CBSE NCERT Notes for Class 9 Science Chapter 6 Tissues

CBSE Class 9 Science Notes on Tissues

We do know that matter is composed of particles organized in a certain manner. While the particles in gases are well separated and may move freely, the particles in solids are closely packed, with little space for movement.

CBSE Class 9 Science notes will assist students in studying the topic thoroughly and clearly.

These CBSE Class 9 Science notes were written by subject experts who made the study material very basic, both in terms of language and format.

Plant Tissues

Plant tissues may be categorised into two fundamental types based on their ability to divide: Meristematic Tissue and Permanent Tissue

MERISTEMATIC TISSUE

Meristematic tissues are those in which cells continually divide, giving rise to new cells. These tissues are necessary for plant growth. Plants grow only in locations with meristematic tissues, such as the root and shoot tip.

Additionally, it is referred to as growing tissue. This tissue’s cells are very active, with a thick cytoplasm, thin cellulose walls, and conspicuous nuclei. They are free of vacuoles.

Meristem produces new cells that are first like those meristem cells. Once they grow and become differentiated as components of other tissues, their characteristics alter.

Meristematic tissue is categorised according to the areas in which it is found.

  • Apical Meristem : These are found at the tips of developing stems and roots. As a result, they help in the growth of stems and roots. It functions as a pro-meristem, actively dividing cells that give rise to other meristems.
  • Intercalary Meristem : These are found near the base of twigs’ leaves and internodes (on each side of the node). It helps in the longitudinal growth of plants (elongation).
  • Lateral Meristem (Cambium) : On the lateral sides of stems and roots, they are found. It increases to the girth of the stem and root.

PERMANENT TISSUE

This tissue is generated from meristematic tissue cells that have lost their capacity to divide and develop a stable shape, size, and function via a process called differentiation.

The meristematic tissues tend to do so as a consequence of differentiation.

The many forms of permanent tissues include the following:

  • Simple Permanent Tissue : It is composed completely of a single kind of cell, i.e. the cells that compose these tissues are structurally and functionally identical.

Additional classifications for simple permanent tissue include:

  1. Parenchyma : The basic packing tissue is made of a few layers of cells. They are found in the cortex and pith of stems, as well as in the mesophyll of leaves and roots.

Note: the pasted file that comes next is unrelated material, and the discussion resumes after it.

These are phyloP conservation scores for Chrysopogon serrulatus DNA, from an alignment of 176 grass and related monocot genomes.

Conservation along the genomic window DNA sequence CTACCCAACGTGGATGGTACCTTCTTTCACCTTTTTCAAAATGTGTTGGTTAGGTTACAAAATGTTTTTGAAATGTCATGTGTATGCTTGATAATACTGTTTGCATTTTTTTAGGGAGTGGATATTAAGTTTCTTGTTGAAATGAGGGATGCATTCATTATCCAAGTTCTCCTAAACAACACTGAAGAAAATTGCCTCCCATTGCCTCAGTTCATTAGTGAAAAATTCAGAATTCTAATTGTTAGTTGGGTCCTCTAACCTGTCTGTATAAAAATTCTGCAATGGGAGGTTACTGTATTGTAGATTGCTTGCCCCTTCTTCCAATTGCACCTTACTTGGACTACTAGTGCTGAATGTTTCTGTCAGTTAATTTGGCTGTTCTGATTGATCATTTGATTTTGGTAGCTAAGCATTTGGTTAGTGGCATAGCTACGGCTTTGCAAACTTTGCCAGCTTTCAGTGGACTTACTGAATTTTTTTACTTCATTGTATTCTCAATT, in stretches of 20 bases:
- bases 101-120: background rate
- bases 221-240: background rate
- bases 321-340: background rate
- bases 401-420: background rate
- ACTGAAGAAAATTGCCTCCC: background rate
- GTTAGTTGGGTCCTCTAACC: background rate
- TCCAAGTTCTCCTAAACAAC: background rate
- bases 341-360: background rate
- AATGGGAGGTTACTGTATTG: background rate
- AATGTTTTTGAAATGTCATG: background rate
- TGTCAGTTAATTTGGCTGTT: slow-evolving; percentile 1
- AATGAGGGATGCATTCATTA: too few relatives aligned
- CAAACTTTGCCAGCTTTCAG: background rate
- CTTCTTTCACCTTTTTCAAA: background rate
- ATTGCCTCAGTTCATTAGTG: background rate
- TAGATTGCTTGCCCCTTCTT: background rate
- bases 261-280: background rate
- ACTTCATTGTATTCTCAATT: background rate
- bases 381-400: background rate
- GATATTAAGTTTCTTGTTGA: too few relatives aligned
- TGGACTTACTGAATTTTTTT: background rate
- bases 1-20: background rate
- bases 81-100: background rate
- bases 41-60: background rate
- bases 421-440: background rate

Characteristics

  • These are unspecialized living cells with a thin cell wall.
  • Typically, cells are loosely packed with significant gaps between them (intercellular spaces).

Functions

  • It serves as a food store tissue; This tissue supports plants;
  • In certain circumstances, when the parenchyma cell includes chlorophyll, it performs photosynthesis. This form of parenchyma tissue is referred to as chlorenchyma.
  • Large air spaces are found in parenchyma cells of aquatic plants to provide buoyancy to planes, which aids in their flotation. Aerenchyma is a form of parenchyma tissue.
  • Additionally, the parenchyma of stems and roots retains nutrients and water.
  1. Collenchyma : These tissues are often found under the epidermis of leaves and in leaf midribs.

Characteristics

  • Cells are alive, elongated, and irregularly thickened at the corners owing to pectin deposition.
  • They have a small amount of intercellular space.

Functions

  • It gives mechanical support and elasticity (flexibility) to plants.
  • It also enables simple bending of different plant components (leaf and stem) without breaking.
  1. Sclerenchyma : Some of this tissue is found in stems, surrounding vascular bundles, in leaf veins, and in the hard coverings of seeds and nuts.

Characteristics

  • Sclerenchymatous tissue cells are dead.
  • The cells seem to be long and narrow.
  • Cell walls become thicker as a result of lignin deposition, which acts as a cement and hardens them.
  • Due to the thick walls of the cells, there is no internal space.

Functions

  • It is recognised as the primary mechanical tissue that contributes to the plane’s hardness and stiffness; for example, the husk of the coconut is composed of sclerenchymatous tissue.
  • It envelops seeds and nuts in a protective sheath. It provides the plant body with stiffness, flexibility, and suppleness.

PROTECTIVE -TISSUES

(A) EPIDERMIS (B) CORK

  • Complex Permanent Tissue : It is formed of many cell types that have a similar origin. Regardless of their appearance, all cells work together to fulfill a common function.

The following are examples of complex permanent tissue:

  • Phloem
  • Xylem

Both are conducting tissues that form a vascular bundle. This is a characteristic of complex plants. le enables them to survive in a terrestrial environment.

Xylem : It is in charge of the movement of water and minerals from the roots to the rest of the plant. The xylem cells have thick walls, and many of the chem cells are dead. Xylem is composed of a variety of different elements, which are as follows: